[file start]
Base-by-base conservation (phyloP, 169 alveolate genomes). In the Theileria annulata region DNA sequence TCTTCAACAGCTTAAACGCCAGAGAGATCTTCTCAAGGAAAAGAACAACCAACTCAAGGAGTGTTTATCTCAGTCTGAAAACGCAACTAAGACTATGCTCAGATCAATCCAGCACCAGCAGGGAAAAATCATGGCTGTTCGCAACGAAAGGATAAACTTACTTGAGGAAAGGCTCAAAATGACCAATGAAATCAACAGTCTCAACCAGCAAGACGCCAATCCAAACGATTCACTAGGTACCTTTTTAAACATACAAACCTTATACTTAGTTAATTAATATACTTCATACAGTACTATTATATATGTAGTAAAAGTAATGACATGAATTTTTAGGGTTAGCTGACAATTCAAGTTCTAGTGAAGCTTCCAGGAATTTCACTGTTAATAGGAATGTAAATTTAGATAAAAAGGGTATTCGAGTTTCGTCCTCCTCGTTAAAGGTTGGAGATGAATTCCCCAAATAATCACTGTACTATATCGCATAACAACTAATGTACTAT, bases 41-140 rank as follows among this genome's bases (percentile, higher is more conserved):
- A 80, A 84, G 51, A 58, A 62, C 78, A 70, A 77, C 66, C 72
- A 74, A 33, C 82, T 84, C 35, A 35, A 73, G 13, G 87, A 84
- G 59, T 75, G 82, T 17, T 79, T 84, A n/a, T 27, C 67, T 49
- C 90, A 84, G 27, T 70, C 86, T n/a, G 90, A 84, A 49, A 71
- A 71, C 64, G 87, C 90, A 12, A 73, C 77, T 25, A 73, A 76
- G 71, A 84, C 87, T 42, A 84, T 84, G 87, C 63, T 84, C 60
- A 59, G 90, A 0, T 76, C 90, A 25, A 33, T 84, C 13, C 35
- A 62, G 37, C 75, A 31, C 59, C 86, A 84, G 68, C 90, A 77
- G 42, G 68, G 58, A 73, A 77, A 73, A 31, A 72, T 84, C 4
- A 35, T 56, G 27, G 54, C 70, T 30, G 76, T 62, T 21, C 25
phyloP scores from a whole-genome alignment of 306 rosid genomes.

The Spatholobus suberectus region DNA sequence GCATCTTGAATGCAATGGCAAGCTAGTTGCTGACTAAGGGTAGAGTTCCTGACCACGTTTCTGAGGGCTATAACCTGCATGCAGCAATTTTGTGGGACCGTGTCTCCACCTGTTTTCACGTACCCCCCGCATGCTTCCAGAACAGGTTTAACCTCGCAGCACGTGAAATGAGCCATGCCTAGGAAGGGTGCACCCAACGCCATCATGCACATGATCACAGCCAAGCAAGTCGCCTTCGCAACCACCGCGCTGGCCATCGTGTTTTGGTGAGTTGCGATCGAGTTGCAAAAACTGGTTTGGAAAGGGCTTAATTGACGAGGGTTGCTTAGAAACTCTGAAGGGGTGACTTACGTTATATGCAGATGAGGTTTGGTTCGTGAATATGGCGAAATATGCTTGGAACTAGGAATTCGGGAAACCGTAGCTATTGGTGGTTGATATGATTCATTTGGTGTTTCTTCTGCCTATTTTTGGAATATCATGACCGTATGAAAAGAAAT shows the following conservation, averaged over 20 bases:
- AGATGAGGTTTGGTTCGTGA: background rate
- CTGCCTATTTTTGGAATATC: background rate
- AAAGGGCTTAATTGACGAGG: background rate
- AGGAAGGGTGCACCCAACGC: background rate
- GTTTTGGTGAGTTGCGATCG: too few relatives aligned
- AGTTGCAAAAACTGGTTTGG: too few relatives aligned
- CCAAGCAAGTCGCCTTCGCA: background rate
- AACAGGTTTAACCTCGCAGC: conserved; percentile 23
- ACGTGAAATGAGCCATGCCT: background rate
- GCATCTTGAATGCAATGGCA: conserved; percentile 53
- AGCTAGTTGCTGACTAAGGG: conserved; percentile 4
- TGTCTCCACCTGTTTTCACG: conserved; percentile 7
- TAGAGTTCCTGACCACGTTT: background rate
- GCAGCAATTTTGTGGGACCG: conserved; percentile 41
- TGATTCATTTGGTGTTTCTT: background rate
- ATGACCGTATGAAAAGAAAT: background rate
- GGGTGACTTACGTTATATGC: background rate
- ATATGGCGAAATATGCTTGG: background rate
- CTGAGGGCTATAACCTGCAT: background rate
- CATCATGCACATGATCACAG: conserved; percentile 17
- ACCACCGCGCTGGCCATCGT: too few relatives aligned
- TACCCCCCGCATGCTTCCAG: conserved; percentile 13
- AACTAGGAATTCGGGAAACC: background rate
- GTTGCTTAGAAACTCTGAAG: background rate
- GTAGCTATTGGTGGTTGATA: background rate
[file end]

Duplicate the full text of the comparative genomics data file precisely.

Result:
Base-by-base conservation (phyloP, 169 alveolate genomes). In the Theileria annulata region DNA sequence TCTTCAACAGCTTAAACGCCAGAGAGATCTTCTCAAGGAAAAGAACAACCAACTCAAGGAGTGTTTATCTCAGTCTGAAAACGCAACTAAGACTATGCTCAGATCAATCCAGCACCAGCAGGGAAAAATCATGGCTGTTCGCAACGAAAGGATAAACTTACTTGAGGAAAGGCTCAAAATGACCAATGAAATCAACAGTCTCAACCAGCAAGACGCCAATCCAAACGATTCACTAGGTACCTTTTTAAACATACAAACCTTATACTTAGTTAATTAATATACTTCATACAGTACTATTATATATGTAGTAAAAGTAATGACATGAATTTTTAGGGTTAGCTGACAATTCAAGTTCTAGTGAAGCTTCCAGGAATTTCACTGTTAATAGGAATGTAAATTTAGATAAAAAGGGTATTCGAGTTTCGTCCTCCTCGTTAAAGGTTGGAGATGAATTCCCCAAATAATCACTGTACTATATCGCATAACAACTAATGTACTAT, bases 41-140 rank as follows among this genome's bases (percentile, higher is more conserved):
- A 80, A 84, G 51, A 58, A 62, C 78, A 70, A 77, C 66, C 72
- A 74, A 33, C 82, T 84, C 35, A 35, A 73, G 13, G 87, A 84
- G 59, T 75, G 82, T 17, T 79, T 84, A n/a, T 27, C 67, T 49
- C 90, A 84, G 27, T 70, C 86, T n/a, G 90, A 84, A 49, A 71
- A 71, C 64, G 87, C 90, A 12, A 73, C 77, T 25, A 73, A 76
- G 71, A 84, C 87, T 42, A 84, T 84, G 87, C 63, T 84, C 60
- A 59, G 90, A 0, T 76, C 90, A 25, A 33, T 84, C 13, C 35
- A 62, G 37, C 75, A 31, C 59, C 86, A 84, G 68, C 90, A 77
- G 42, G 68, G 58, A 73, A 77, A 73, A 31, A 72, T 84, C 4
- A 35, T 56, G 27, G 54, C 70, T 30, G 76, T 62, T 21, C 25
phyloP scores from a whole-genome alignment of 306 rosid genomes.

The Spatholobus suberectus region DNA sequence GCATCTTGAATGCAATGGCAAGCTAGTTGCTGACTAAGGGTAGAGTTCCTGACCACGTTTCTGAGGGCTATAACCTGCATGCAGCAATTTTGTGGGACCGTGTCTCCACCTGTTTTCACGTACCCCCCGCATGCTTCCAGAACAGGTTTAACCTCGCAGCACGTGAAATGAGCCATGCCTAGGAAGGGTGCACCCAACGCCATCATGCACATGATCACAGCCAAGCAAGTCGCCTTCGCAACCACCGCGCTGGCCATCGTGTTTTGGTGAGTTGCGATCGAGTTGCAAAAACTGGTTTGGAAAGGGCTTAATTGACGAGGGTTGCTTAGAAACTCTGAAGGGGTGACTTACGTTATATGCAGATGAGGTTTGGTTCGTGAATATGGCGAAATATGCTTGGAACTAGGAATTCGGGAAACCGTAGCTATTGGTGGTTGATATGATTCATTTGGTGTTTCTTCTGCCTATTTTTGGAATATCATGACCGTATGAAAAGAAAT shows the following conservation, averaged over 20 bases:
- AGATGAGGTTTGGTTCGTGA: background rate
- CTGCCTATTTTTGGAATATC: background rate
- AAAGGGCTTAATTGACGAGG: background rate
- AGGAAGGGTGCACCCAACGC: background rate
- GTTTTGGTGAGTTGCGATCG: too few relatives aligned
- AGTTGCAAAAACTGGTTTGG: too few relatives aligned
- CCAAGCAAGTCGCCTTCGCA: background rate
- AACAGGTTTAACCTCGCAGC: conserved; percentile 23
- ACGTGAAATGAGCCATGCCT: background rate
- GCATCTTGAATGCAATGGCA: conserved; percentile 53
- AGCTAGTTGCTGACTAAGGG: conserved; percentile 4
- TGTCTCCACCTGTTTTCACG: conserved; percentile 7
- TAGAGTTCCTGACCACGTTT: background rate
- GCAGCAATTTTGTGGGACCG: conserved; percentile 41
- TGATTCATTTGGTGTTTCTT: background rate
- ATGACCGTATGAAAAGAAAT: background rate
- GGGTGACTTACGTTATATGC: background rate
- ATATGGCGAAATATGCTTGG: background rate
- CTGAGGGCTATAACCTGCAT: background rate
- CATCATGCACATGATCACAG: conserved; percentile 17
- ACCACCGCGCTGGCCATCGT: too few relatives aligned
- TACCCCCCGCATGCTTCCAG: conserved; percentile 13
- AACTAGGAATTCGGGAAACC: background rate
- GTTGCTTAGAAACTCTGAAG: background rate
- GTAGCTATTGGTGGTTGATA: background rate